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By Denise Elliot

Carnitine is an essential nutrient for the transport of long chain fatty acids (Omega 3) into the mitochondria – basically it helps us make energy. The mitochondria are our energy producing power packs of the cell. The fatty acids are then oxidized in the cells to form energy.

Many tissues, including the heart and skeletal muscles depend on this process for energy. Normal heart function is also dependent on adequate carnitine. Many conditions such as angina, arrhythmias and cardiac myopathies have all been documented to benefit from carnitine supplementation.

Carnitine was first isolated from meat extracts in 1905, however little was learnt about it until 50 yrs later. There are still discussions around whether it can be classified as a vitamin, and sometimes is alternatively known as vitamin BT – B for the group of vitamins and T for the Tenebrio molitor meal worm when they established carnitine as a growth factor for it.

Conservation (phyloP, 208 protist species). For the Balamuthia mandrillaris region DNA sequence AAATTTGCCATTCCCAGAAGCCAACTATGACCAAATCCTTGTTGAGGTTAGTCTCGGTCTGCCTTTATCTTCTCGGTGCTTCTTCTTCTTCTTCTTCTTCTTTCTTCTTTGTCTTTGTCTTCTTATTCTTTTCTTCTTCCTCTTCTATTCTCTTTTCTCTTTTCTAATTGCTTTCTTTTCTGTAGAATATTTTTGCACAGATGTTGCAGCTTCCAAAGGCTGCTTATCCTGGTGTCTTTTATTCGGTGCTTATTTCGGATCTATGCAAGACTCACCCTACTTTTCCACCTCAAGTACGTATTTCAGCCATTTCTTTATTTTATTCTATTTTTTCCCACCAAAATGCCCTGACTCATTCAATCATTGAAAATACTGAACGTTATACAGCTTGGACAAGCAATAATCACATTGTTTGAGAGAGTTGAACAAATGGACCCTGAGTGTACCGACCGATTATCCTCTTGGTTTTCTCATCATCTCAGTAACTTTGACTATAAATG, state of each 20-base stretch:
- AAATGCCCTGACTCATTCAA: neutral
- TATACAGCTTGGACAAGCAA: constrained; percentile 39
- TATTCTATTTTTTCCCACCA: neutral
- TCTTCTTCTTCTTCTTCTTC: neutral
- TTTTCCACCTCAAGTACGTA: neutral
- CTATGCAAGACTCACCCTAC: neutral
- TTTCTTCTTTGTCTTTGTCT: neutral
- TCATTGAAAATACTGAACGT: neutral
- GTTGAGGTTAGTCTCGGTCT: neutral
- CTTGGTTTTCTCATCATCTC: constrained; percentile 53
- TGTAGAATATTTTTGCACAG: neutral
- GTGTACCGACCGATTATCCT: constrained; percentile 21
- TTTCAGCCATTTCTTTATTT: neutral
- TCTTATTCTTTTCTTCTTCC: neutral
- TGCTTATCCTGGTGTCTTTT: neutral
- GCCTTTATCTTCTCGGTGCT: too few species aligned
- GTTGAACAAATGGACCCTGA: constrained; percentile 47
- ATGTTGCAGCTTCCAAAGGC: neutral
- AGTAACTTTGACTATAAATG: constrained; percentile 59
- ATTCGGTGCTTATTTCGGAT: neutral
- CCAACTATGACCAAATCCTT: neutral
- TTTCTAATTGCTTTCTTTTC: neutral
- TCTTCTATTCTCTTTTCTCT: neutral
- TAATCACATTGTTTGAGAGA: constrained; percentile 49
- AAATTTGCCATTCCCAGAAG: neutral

It is now known that carnitine concentrations in fetal and umbilical cord blood are higher than in maternal blood, suggesting the placenta may actively transport it, since synthesis is not fully developed. Our body can make small amounts of carnitine from a couple of aminos, vitamins and one mineral. Carnitine given to preterm infants has helped with their weight gain and growth.

The ability to enhance exercise tolerance and physical performance is also noted and several double blind studies in both athletes and normal subjects have been completed. The subjects who received carnitine showed improvement in exercise intensity and also improved energy metabolism within the muscles.

The daily dose is generally between 1500mg to 2000mg daily in divided doses. No adverse interactions between carnitine and any drug or nutrient are known.